Jam On

tags: Bruce Chadwick, theater, Off-Broadway, New York City, theater review



1-28-13

Bruce Chadwick lectures on history and film at Rutgers University in New Jersey. He also teaches writing at New Jersey City University. He holds his PhD from Rutgers and was a former editor for the New York Daily News. Mr. Chadwick can be reached at bchadwick@njcu.edu.

The Jammer
Atlantic Stage 2
330 W. 16th Street
New York, N.Y.

It's Brooklyn, circa 1958. The Dodgers have been gone for two years, Eisenhower is president and rock and roll music is sweeping the nation. It's nighttime at a local sports arena, time for outlandishly dressed men and women to crash over rails, leap over fallen skaters and elbow each other. It is time for fans to lose their sanity and yell and scream at the top of their lungs for the hometown team.

It is time for roller derby.

From the late 1940s to the early 1970s, the brazen men and wild women of roller derby were skating in smoky arenas all over America on wooden ovals in a frantic race for points and time. Teams from New York to San Francisco drew crowds as large as 50,000 fans at indoor and outdoor arenas and millions more watched on television.

The roller derby skating teams, with names such as the Jolters and Bombers, gave the country a very rowdy, fast paced sport, supposedly a little fixed at times. It was like professional wrestling, with roaring crowds, bigger than life stars and non-stop violence.

Roller derby faded in the 1970s, but it's become fashionable again these days, mixed with a healthy dollop of punk rock, feminism, and grrls.

The Jammer, a wonderful spoof of the colorful roller derby world of the 1950s, opened last week in New York. In the lobby, patrons could walk past walls filled with luscious 1950s roller derby posters and framed newspaper articles with photos of the helmeted warriors colliding with each other. Inside, they could cheer as, on stage, young Jack Lovington quit his jobs and joined the New York Brown Devils roller derby team and, with a wacky collection of teammates, skates his way into the hearts of Brooklynites, and audiences, in a very funny and very lovable play.

The lovable Jack, played well by Patch Darragh, is a simple man who has been engaged to his difficult fiancé for two years; the devout Catholics sleep in separate beds. He is madly in love with roller derby, though, quits his jobs and leaves town to tour with the team and chase the national championship.

Director Jackson Gay has created a marvelous roller derby world on stage. She has life-sized cardboard people cut outs, semi-completed buses and Coney Island roller coaster cars. Best of all, she has managed to recreate a portion of the old roller track and trained actors to simulate skating and elbowing (there is nothing more American than elbowing).

In the middle of all this, playwright Rolin Jones has weaved a story that fully utilizes a marvelous cast of characters that seem like they were yanked out of a 1950s paperback novel. They scream, they complain, they curse and they skate like mad as the team tours the country in a rickety old bus, battling teams from coast to coast with their helmets on and skates oiled.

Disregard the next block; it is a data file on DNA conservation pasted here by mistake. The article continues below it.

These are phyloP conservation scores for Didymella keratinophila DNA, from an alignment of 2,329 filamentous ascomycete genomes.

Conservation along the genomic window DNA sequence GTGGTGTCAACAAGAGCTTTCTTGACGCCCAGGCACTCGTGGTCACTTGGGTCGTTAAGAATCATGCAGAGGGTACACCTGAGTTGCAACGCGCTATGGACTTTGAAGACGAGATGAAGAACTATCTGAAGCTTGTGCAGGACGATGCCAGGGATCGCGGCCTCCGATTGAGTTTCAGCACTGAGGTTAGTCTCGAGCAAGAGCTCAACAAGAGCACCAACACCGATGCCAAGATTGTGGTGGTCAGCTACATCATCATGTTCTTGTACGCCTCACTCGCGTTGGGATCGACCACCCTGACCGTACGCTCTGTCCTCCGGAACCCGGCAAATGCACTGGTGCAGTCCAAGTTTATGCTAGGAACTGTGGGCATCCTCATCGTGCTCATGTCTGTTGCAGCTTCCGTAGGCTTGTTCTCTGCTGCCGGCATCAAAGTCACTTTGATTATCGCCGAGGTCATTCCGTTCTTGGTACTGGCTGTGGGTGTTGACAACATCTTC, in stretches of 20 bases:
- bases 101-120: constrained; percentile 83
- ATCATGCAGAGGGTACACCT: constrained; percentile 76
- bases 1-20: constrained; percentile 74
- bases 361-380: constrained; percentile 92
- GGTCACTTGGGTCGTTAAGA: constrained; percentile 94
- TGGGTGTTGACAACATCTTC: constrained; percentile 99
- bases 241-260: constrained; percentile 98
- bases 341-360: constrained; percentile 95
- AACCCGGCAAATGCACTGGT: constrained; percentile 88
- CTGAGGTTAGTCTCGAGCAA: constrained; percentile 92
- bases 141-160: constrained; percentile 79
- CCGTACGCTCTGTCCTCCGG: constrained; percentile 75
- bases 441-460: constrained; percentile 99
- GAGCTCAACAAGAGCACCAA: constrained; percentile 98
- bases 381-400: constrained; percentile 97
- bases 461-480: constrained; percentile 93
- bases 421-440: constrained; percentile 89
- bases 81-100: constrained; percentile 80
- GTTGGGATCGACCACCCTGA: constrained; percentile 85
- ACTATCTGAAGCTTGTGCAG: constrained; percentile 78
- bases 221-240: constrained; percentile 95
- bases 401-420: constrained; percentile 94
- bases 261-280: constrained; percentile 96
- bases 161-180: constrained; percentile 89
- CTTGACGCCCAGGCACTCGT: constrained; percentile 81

Director Gay gets superb performances from her cast: Todd Weeks as Father Kosciusko, Greg Stuhr as Bert Fineberg, Keira Naughton as Beth Nutterman, Billy Eugene Jones as Lenny Ringle, Kate Rigg as Cindy Gums, and Jeanine Serrales as the sensational Linda Batello, Dan Domingues as Father Domingo and Christ Jackson as Charlie Heartbreak. Darragh is the multi-talented star.

The Jammer brings back memories. As a kid, I watched roller derby and professional wrestling all night on television. I liked the roller derby men because they spent the entire match trying to beat each other up, but I loved the women because they spent the match trying to absolutely kill each other.

Roller derby started to flourish in the 1930s. By the 1950s it had expanded to over fifty cities, several leagues, national and local, and was seen on dozens of local television stations. The peak years for roller derby were the early 1970s, when 19,000 fans jammed Madison Square Garden for an indoor match and 50,000 packed Comiskey Park in Chicago, for an outdoor match. But without a national television contract, high costs, the 1973 gas crisis and strong competition from other sports, roller derby died by the mid-1970s.

But it's back. The revival began in 2006 and now there are more than 400 small roller derby leagues in the U.S. and Canada, most of them all women. Just in New York, there are the Gotham Girls, Connecticut Roller Girls, Hudson Valley Horrors, Long Island Roller Rebels New York Shock Exchange and Suburbia Roller derby.

Young audiences will enjoy this funny play, but older audiences will love it. The comedy brings back memories of sitting on your couch, turning on television, chomping on a candy bar and sitting back to watch Roller Derby, with all of its thrills and spills.

PRODUCTION: Produced by the Atlantic Theater Company, Sets: Wilson Chin, Costumes: Jessica Ford, Lighting: Paul Whitaker Sound: The Broken Chord, Violence Consultant: J. David Brimmer


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